Higher NYS minimum wage would boost spending, create jobs

Raising New York state’s minimum hourly wage to $21.25, as proposed in the NYS Raise the Wage Act currently before the state Legislature, would help nearly two-thirds of workers earn a living wage, according to data from the Cornell ILR Wage Atlas.

“The cost of living in New York state is going up rapidly, and the scheduled minimum wage increases are not keeping up,” said Ian Greer, director of the ILR Ithaca Co-Lab. “As those numbers get further and further away from each other, more people will make less than a living wage. The result is a lot of pressure on elected officials to have quicker minimum wage increases because the workers themselves are under tremendous financial pressure.”

Cornell impacting New York State

Russell Weaver, director of research at the ILR Buffalo Co-Lab, estimates that the implementation of a $21.25 minimum wage would help 65.4% of workers in New York to begin earning at or above their respective “living wage,” as determined by the MIT Living Wage Calculator. Additionally, the combined increased earnings – $80.59 billion per year – would result in consumer demand and spending growth that could support the creation of more than 75,500 net jobs throughout the state.

The NYS Raise the Wage Act seeks to gradually lift the statewide hourly minimum wage to $21.25 over a period of three years and, after that, attach the wage to annual inflation and labor productivity.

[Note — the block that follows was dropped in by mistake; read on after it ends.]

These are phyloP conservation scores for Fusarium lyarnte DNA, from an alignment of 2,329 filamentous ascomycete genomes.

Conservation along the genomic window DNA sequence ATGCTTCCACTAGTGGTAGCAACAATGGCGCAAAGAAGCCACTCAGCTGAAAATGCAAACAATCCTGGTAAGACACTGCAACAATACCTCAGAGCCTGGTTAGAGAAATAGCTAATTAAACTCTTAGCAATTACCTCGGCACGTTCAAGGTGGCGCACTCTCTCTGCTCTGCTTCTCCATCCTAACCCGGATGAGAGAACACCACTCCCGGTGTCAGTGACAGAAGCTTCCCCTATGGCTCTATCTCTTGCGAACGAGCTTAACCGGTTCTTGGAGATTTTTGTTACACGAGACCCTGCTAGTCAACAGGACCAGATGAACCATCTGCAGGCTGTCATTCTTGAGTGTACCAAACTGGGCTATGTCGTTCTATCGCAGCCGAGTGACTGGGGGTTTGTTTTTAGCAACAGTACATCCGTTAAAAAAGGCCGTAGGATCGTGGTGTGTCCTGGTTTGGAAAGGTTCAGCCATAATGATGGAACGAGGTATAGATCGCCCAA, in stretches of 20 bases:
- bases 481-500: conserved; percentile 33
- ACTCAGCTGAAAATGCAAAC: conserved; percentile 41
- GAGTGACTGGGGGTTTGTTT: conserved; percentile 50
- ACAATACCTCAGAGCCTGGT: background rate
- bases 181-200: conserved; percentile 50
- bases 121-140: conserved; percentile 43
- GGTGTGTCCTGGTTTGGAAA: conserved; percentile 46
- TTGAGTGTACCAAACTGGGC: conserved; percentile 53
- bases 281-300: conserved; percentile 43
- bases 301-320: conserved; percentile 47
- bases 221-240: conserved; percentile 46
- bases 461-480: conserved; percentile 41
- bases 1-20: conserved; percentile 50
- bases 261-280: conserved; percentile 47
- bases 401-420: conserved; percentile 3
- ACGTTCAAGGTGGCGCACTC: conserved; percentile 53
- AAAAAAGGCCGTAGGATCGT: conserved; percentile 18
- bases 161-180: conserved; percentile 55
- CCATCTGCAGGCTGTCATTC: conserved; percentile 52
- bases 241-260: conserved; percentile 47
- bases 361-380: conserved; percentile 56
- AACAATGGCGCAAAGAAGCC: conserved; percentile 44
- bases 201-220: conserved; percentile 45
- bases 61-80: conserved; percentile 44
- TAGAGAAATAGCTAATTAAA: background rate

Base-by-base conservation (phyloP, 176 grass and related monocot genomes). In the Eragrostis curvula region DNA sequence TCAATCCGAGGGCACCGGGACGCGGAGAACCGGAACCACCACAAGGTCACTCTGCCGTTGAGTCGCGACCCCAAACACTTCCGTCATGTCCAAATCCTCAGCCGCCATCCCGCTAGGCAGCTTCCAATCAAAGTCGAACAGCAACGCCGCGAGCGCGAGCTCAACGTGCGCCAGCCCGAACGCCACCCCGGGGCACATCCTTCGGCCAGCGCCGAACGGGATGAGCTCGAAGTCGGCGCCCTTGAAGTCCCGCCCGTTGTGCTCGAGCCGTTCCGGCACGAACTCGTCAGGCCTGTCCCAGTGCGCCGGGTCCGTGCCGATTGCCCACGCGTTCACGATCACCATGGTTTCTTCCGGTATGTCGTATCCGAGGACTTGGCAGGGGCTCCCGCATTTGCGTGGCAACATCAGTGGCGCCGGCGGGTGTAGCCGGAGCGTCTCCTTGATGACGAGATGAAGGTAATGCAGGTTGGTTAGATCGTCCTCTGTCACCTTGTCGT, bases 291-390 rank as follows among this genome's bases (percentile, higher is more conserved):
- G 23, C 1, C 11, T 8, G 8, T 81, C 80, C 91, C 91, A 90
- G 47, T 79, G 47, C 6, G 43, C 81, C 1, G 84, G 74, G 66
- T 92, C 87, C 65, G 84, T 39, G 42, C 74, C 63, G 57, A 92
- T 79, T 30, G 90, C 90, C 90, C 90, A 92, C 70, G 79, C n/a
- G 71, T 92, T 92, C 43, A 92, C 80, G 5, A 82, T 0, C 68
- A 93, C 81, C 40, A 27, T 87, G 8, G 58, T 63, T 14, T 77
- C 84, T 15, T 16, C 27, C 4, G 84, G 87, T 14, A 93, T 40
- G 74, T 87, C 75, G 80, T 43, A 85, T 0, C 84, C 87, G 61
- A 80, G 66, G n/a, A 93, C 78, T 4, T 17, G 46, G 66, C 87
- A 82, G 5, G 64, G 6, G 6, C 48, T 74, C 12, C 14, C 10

A joint data brief and fact sheet created by Weaver and Greer projects the economic impacts of raising the minimum wage to five different amounts:

  • $17: The minimum hourly wage that will go into effect in 2026;
  • $21.25: The minimum hourly wage targeted in the 2022-23 NYS Raise the Wage Act, reintroduced to the Legislature for the 2023-24 session;
  • $22.12: A wage that adjusts the $21.25 target upward for year-over-year inflation from 2022 to 2023;
  • $25.52: The approximate federal minimum wage if the relationship between productivity and minimum wage was never broken in 1968; and
  • $26.86: The current statewide average MIT “living wage” for a single worker in NYS.

The researchers found that a $17 per hour minimum wage, which goes into effect in 2026, will have the least economic impact because only 26% of the state’s workers earn less than that amount. The aggregate increase in earnings would be roughly $41.43 billion, resulting in just under 39,000 new jobs across the state.

An increase to $26.86 per hour, the current statewide average living wage, would have the greatest economic impact, as more than half of all workers in the state would see an immediate pay raise, resulting in aggregate increased earnings of $152.58 billion.

The growth in consumer spending associated with these higher earnings is expected to support a net gain of roughly 143,000 jobs across the state.

“It’s really important to understand how these possible wage increases affect the economy,” Greer said. “This is what elected officials need to know when they’re making decisions about this topic. What they’re being told by some low-wage employers and business representatives is that these wage increases are going to destroy jobs. And there are indeed some employers with business models that just cannot accommodate these increases.

“But another reality,” he said, “is that it will put a lot of money in workers’ pockets, and they’re going to spend it. So there will be increased spending power, which also matters for businesses.”

Julie Greco is a senior communications specialist at the ILR School.

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